It’s a wonderful celebration. Perhaps you should join us next year!
by Dr. Theresa Newell, Chairman of CMJ-USA Board of Directors
Did you know that Hanukkah is only mentioned in the New Testament and not in the Hebrew Scriptures? Where?
In John 10:22, 23 we read: "Then came the Feast of Dedication at Jerusalem. It was winter, and Jesus was in the temple area walking in Solomon's Colonnade." This was the Feast of Hanukkah, also referred to as the Feast of Dedication or the Festival of Light. Hanukkah is an eight-day feast beginning on the 25th day of the month of Kislev in the Jewish calendar (December 17).
Why this name?
...because the Feast being celebrated was due to the re-dedication of the Temple in Jerusalem after its desecration by the Seleucid rulers in the 2nd century BC. The rebellion against the pagan rulers was led by a Jewish priestly family who took the name Maccabee (meaning "the hammer" in Hebrew). Their ragged band of guerrilla warriors defeated the powerful occupying army and ruled Israel for about 100 years, ending with the conquest by Rome in 63 BC. It was the last time that Israel was under Jewish rule until AD 1948, when Israel declared statehood!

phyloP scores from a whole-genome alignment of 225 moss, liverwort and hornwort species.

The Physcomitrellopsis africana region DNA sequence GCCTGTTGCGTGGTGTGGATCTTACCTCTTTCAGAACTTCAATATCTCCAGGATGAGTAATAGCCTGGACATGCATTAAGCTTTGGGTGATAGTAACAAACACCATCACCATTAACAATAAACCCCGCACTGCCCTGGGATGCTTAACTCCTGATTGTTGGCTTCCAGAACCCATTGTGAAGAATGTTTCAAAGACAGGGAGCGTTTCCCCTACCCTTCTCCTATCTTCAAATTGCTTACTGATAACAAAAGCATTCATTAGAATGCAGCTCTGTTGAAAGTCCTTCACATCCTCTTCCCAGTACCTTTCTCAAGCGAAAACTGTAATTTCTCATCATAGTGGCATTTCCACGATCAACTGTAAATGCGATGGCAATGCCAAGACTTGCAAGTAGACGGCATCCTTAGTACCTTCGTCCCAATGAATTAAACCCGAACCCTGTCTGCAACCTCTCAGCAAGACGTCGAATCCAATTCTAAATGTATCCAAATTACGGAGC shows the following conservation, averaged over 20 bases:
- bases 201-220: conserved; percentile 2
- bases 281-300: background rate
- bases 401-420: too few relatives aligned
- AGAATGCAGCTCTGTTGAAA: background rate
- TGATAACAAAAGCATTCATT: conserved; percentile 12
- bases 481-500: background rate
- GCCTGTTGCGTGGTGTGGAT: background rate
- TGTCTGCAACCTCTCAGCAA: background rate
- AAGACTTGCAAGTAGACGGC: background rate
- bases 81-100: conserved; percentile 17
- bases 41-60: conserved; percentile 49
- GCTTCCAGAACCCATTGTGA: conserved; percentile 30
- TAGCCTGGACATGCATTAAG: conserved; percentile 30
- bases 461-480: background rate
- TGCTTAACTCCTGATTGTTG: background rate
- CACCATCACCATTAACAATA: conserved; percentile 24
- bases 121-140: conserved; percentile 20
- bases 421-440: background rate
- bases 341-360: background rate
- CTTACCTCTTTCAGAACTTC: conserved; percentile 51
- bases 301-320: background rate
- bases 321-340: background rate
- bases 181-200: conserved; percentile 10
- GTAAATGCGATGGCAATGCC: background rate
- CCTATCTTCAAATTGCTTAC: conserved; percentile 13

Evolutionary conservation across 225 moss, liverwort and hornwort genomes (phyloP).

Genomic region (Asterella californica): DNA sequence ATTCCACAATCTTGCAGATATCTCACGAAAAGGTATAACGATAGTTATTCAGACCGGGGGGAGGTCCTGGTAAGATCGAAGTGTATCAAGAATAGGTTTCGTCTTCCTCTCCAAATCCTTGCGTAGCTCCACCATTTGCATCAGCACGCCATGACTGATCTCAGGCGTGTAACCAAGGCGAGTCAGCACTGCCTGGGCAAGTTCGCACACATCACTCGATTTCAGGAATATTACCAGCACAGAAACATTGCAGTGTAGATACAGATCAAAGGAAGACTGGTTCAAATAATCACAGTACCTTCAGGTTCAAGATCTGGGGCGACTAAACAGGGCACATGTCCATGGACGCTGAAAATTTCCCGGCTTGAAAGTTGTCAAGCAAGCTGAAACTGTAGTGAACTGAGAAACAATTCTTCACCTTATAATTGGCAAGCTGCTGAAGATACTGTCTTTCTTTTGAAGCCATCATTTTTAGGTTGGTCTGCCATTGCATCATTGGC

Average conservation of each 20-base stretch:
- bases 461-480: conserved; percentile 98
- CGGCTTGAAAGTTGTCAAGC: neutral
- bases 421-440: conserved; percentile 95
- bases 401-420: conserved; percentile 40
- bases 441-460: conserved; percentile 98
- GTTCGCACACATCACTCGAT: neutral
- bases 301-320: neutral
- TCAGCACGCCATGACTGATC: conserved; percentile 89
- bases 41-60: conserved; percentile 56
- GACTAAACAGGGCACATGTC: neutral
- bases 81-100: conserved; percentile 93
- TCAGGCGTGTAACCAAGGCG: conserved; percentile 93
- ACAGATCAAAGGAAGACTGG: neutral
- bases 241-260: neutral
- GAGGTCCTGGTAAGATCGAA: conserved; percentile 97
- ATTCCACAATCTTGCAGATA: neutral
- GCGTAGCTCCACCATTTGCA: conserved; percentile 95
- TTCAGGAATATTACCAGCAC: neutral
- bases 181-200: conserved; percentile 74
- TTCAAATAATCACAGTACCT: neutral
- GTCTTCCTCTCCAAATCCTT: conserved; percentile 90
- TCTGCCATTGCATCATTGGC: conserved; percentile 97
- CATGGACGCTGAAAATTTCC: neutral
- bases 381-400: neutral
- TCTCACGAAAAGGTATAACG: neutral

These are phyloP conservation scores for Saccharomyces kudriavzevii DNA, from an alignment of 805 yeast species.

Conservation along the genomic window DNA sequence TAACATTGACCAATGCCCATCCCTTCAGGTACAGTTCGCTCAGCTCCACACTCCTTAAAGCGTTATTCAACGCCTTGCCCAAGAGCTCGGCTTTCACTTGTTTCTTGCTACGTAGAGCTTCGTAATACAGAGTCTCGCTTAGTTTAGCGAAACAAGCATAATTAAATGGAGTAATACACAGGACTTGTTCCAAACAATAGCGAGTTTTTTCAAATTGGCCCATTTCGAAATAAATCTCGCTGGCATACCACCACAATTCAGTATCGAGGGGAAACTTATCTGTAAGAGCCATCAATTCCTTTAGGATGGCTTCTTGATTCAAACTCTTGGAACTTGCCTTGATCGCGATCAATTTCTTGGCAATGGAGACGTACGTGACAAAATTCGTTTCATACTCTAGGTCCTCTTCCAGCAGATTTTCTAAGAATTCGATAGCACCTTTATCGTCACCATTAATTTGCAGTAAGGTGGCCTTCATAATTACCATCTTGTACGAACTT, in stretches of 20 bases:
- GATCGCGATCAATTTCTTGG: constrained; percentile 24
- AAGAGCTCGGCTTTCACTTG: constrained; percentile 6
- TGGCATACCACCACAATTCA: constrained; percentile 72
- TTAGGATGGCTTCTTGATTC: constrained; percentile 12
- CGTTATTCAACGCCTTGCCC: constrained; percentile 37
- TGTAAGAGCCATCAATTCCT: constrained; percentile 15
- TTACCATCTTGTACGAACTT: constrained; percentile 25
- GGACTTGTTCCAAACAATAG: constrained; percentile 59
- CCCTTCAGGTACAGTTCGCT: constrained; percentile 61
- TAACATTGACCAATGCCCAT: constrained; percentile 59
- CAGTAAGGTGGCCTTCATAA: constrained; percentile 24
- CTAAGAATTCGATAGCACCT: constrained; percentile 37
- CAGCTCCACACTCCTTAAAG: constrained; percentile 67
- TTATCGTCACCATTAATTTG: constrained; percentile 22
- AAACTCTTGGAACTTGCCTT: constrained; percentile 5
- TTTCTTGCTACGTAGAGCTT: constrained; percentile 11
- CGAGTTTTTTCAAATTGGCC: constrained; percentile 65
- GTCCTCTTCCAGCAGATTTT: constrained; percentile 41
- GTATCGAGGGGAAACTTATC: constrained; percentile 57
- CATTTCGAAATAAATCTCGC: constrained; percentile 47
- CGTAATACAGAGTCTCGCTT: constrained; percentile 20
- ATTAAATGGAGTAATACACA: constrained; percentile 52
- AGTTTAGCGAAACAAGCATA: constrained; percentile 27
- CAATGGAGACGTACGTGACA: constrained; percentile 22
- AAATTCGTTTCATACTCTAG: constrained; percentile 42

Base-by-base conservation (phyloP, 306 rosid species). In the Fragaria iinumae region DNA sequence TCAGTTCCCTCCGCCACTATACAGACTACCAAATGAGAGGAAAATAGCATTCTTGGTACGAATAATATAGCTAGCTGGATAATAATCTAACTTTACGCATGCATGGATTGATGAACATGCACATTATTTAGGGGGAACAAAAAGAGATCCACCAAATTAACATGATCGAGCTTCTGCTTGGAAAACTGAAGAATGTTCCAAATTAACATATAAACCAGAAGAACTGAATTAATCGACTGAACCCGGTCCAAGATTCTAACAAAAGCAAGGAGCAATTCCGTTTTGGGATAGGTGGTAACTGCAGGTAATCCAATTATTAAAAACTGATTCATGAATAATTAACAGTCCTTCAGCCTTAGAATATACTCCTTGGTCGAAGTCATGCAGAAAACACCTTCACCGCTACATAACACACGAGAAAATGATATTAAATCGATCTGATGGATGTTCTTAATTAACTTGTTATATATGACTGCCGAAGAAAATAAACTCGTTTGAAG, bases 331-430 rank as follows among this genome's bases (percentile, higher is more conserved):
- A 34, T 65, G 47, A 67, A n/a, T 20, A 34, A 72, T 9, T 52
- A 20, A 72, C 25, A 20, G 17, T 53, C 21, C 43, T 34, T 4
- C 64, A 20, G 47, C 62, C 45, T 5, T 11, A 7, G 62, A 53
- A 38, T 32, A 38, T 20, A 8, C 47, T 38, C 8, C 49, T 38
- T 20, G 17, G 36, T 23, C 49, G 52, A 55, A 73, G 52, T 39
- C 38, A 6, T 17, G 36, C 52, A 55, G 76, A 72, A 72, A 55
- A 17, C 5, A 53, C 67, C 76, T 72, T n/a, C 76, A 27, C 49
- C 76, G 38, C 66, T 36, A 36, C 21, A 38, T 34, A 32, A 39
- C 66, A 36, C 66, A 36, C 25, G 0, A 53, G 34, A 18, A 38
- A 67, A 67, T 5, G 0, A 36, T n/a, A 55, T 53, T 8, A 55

How is Hanukkah celebrated?
On each of the eight evenings of Hanukkah a menorah with nine arms (called a hanukiah), each bearing a candle, is lit--one on the first night, two on the second, etc. A traditional game is played with a four-sided spinning top, called a dreidel. On each side of the top is a Hebrew letter: N, G, H, S (standing for the Hebrew words, Nes gadol haya sham--meaning "A great miracle happened there," referring to the miracle story of the oil lamp in the re-dedicated Temple burning eight days when there was consecrated oil from only one day). Children spin the top and play for candy pieces.
Children are given gifts, traditionally gilt or gold pieces. The symbolic foods are all cooked in oil, pointing again to the story of the miracle of oil supplied from the Lord. Potato pancakes or latkes are cooked in oil and served with applesauce and sour cream.
As believers in Messiah Jesus (Yeshua), who walked in that same restored Temple in Jerusalem on the Feast of Dedication, we, too, can join in the celebration - perhaps with a Jewish friend or family member.
The great miracle of oil and light are wonderful symbols of the miracle of what Jesus came to accomplish on our behalf by his death, resurrection and ascension: He sent the Oil of the Spirit to be with us and His light to shine through us until he comes again. Paul wrote: "Do you not know that your body is a temple of the Holy Spirit, who is in you, whom you have received from God?" (1 Corinthians 6:19)
- Click on the "Happy Chanukah" card (right) to download a Hanukkah card.
- Mail in time to arrive on December 17th, the first evening of Hanukkah.